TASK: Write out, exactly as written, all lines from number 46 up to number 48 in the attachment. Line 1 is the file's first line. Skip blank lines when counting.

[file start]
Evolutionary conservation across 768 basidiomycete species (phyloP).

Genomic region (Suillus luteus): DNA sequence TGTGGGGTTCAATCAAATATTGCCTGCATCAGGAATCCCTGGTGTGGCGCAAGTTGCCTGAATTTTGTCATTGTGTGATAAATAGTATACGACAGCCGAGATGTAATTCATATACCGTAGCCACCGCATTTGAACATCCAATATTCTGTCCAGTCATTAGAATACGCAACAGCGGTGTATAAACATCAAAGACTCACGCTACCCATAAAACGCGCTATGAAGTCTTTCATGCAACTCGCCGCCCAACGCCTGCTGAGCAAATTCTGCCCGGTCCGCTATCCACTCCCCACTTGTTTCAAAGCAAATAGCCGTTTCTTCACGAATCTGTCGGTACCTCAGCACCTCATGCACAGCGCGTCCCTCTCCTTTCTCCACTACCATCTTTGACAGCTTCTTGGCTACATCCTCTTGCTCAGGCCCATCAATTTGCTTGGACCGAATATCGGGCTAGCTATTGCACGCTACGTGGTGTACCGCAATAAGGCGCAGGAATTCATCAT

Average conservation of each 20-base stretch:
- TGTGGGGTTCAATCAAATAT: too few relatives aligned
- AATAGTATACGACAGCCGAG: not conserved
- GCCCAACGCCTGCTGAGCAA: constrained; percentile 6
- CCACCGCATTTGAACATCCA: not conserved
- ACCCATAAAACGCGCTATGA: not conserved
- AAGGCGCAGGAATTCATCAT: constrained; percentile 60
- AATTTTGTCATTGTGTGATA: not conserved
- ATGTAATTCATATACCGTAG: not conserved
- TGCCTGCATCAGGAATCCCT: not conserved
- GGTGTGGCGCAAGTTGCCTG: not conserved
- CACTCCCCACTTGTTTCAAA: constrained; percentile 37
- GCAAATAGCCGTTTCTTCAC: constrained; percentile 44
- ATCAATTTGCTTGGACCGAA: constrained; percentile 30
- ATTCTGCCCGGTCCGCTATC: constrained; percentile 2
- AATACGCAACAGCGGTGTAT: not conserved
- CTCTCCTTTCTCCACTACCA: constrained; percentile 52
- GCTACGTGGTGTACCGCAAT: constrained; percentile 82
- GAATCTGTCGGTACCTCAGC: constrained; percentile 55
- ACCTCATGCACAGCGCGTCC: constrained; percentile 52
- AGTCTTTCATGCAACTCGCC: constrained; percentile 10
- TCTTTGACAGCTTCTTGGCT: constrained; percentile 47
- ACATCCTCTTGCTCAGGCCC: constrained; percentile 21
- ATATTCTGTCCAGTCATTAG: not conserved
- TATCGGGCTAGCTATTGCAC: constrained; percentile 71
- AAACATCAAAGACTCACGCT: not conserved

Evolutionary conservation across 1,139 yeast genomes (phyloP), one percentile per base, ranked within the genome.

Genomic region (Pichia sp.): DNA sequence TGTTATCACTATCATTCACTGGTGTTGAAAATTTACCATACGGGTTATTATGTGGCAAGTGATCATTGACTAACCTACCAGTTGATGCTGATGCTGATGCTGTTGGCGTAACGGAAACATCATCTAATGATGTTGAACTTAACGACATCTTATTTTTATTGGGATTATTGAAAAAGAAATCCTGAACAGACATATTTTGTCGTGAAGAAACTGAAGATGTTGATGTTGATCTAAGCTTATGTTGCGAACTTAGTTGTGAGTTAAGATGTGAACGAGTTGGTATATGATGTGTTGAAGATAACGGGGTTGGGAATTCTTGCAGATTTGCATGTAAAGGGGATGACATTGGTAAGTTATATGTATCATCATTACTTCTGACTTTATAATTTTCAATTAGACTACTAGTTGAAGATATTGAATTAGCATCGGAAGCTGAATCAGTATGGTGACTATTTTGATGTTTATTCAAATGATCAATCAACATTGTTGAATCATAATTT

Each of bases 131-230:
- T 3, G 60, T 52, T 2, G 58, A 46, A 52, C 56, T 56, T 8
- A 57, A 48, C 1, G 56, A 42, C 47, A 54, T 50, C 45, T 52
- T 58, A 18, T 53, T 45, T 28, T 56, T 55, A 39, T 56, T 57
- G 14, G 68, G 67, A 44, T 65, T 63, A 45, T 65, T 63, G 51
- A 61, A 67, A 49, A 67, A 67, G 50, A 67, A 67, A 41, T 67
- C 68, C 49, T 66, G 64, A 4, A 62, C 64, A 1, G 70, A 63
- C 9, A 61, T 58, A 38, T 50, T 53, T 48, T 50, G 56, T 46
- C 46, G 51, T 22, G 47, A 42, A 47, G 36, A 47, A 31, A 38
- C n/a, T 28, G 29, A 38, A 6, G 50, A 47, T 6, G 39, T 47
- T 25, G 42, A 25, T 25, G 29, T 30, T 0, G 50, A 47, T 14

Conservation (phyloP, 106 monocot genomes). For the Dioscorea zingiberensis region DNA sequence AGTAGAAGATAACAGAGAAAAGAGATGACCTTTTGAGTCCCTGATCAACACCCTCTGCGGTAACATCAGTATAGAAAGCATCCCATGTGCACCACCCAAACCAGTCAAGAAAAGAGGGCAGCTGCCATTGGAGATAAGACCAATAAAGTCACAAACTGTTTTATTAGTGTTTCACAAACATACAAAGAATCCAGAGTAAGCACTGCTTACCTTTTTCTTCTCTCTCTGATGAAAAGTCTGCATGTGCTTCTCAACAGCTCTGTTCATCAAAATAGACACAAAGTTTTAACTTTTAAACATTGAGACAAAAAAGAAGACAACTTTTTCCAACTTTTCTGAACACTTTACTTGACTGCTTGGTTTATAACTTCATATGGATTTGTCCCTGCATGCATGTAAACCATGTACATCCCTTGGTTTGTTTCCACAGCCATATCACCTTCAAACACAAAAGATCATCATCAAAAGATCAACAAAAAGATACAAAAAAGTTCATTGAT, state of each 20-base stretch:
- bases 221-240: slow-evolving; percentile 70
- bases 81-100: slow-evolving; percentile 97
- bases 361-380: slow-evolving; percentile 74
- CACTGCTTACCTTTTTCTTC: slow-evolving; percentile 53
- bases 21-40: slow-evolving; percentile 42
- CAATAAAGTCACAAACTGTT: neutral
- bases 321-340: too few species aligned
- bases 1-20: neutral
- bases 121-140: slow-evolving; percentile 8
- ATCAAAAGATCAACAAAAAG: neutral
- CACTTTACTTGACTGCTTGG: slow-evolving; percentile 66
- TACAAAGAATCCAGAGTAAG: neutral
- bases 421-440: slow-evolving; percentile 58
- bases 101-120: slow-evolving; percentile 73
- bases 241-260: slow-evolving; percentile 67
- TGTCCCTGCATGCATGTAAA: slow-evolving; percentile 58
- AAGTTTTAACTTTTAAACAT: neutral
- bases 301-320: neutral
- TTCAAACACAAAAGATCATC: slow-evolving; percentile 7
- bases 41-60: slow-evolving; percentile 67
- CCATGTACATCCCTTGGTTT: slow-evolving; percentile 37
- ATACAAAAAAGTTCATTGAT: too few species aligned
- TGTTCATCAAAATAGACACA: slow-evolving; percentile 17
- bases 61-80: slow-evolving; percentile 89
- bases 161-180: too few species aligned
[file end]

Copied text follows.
- CACTGCTTACCTTTTTCTTC: slow-evolving; percentile 53
- bases 21-40: slow-evolving; percentile 42
- CAATAAAGTCACAAACTGTT: neutral